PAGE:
How Do I Become an Educational Media Specialist?
Research what it takes to become an educational media specialist. Learn more about education requirements and licensure, job duties, salary and job outlook to find out if this career is for you. Schools offering Instructional Design degrees can also be found in these popular choices.
What Does an Educational Media Specialist Do?
Educational media specialists typically work for schools to provide students and teachers with a variety of multimedia. They strive to incorporate audio-visual materials, such as video, photography, and digital video files, into classrooms to engage students and benefit learning. Their responsibilities include but are not limited to setting up, maintaining, and installing equipment, coordinating activities, and designing instruction. They must be skilled in communication, electronics, and training. The table below outlines the general requirements for this career.
|Degree Required||Master's degree is common, though some states accept a bachelor's degree|
|Field of Study||Master's in library science, education, library science or educational media|
|Licensure||Many states require teaching certification for librarians|
|Key Responsibilities||Keep multimedia resources up-to-date, record and file materials, instruct students in how to utilize traditional and new information resources|
|Average Salary (2015)*||$48,220 for audio-visual and multimedia collections specialists|
|Job Outlook (2014-2024)*||8% for audio-visual and multimedia collections specialists|
Source: *U.S. Bureau of Labor Statistics
What Educational and Certification Requirements Are There?
You typically need to have a master's degree to seek a position as an educational media specialist. This position is a type of librarian and, according to the U.S. Bureau of Labor Statistics (BLS), some states require librarians who work in schools to have a master's degree (www.bls.gov). In some states, however, you may only need a bachelor's degree.
A master's degree in library science is a common education path to becoming a librarian, but librarians working in schools may consider completing a master's degree program in education with an emphasis in library science or educational media. If you already hold a master's degree, you may choose to complete a graduate certificate program in educational media. Educational media programs cover the different types of media used in a school library, education methods, curriculum design and management information systems.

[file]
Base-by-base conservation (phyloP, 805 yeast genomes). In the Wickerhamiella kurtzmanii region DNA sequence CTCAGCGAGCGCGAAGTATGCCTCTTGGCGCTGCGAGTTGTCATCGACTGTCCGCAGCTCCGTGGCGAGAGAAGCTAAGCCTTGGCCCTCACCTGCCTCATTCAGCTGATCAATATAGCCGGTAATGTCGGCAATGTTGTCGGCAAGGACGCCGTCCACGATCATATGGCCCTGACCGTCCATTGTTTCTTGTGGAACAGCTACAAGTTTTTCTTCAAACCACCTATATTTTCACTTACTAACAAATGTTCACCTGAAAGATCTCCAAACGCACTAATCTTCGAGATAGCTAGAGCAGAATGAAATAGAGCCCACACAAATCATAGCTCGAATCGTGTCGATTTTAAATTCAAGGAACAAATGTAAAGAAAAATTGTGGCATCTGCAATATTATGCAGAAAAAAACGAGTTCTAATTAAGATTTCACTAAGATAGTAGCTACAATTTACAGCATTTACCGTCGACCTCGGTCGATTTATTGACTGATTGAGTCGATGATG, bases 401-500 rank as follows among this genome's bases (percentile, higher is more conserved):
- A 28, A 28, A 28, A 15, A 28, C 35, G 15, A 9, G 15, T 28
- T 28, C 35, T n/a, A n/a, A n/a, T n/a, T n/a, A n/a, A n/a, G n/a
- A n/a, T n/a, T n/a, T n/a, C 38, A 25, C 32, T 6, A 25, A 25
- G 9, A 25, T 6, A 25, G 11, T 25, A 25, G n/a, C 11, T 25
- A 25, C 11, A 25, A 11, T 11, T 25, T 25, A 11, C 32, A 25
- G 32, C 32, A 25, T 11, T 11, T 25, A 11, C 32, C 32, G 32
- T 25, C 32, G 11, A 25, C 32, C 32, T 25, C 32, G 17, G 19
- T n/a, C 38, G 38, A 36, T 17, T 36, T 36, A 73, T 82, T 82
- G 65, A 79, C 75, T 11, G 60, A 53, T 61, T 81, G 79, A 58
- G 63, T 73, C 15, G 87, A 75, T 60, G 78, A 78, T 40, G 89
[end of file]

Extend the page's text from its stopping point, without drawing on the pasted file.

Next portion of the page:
In addition to education, many states require licensing or certification for school librarians; the BLS reported that more than half of states require you to have a teacher's license or certification. Some states offer specific certification or licensing for school librarians using educational media.
The Wisconsin Department of Public Instruction, for example, requires you to hold a library media license to work as an educational media specialist in Wisconsin (dpi.wi.gov). The state offers four licensing options based upon your education, experience and intended job duties. Prospective educational media specialists in the state of New Jersey, however, need to hold a school library media specialist certificate, according to the state's website (www.nj.gov). This certificate is required to work with children ranging from preschool to grade 12.
What Job Duties Might I Have?
Educational media is technology used in various school settings. This may include software programs, computers and the Internet. An educational media specialist uses technology in a library to assist and teach students. In this position, you may also help teachers gather media to use in their classroom or make suggestions of how to incorporate technology into their curriculum.
In addition to working with media and technology equipment, you may also carry out traditional librarian duties, such as organizing and shelving books, securing new books for the library, helping patrons locate materials and checking out materials for patrons. You may also manage the computer system, conduct classes or handle administrative duties.
What Are Some Related Alternative Careers?
Careers that have similar requirements and duties to those of educational media specialists include librarians, teachers, and sound engineering technicians. Librarians must have a master's degree as they help people conduct research and locate information in a number of different educational settings. Classroom teachers need a bachelor's degree as they instruct students in the classroom on a number of different topics and disciplines. Finally, sound engineering technicians need a postsecondary nondegree award or certificate. They work with producers and other industry professionals to achieve a specific sound for a production.
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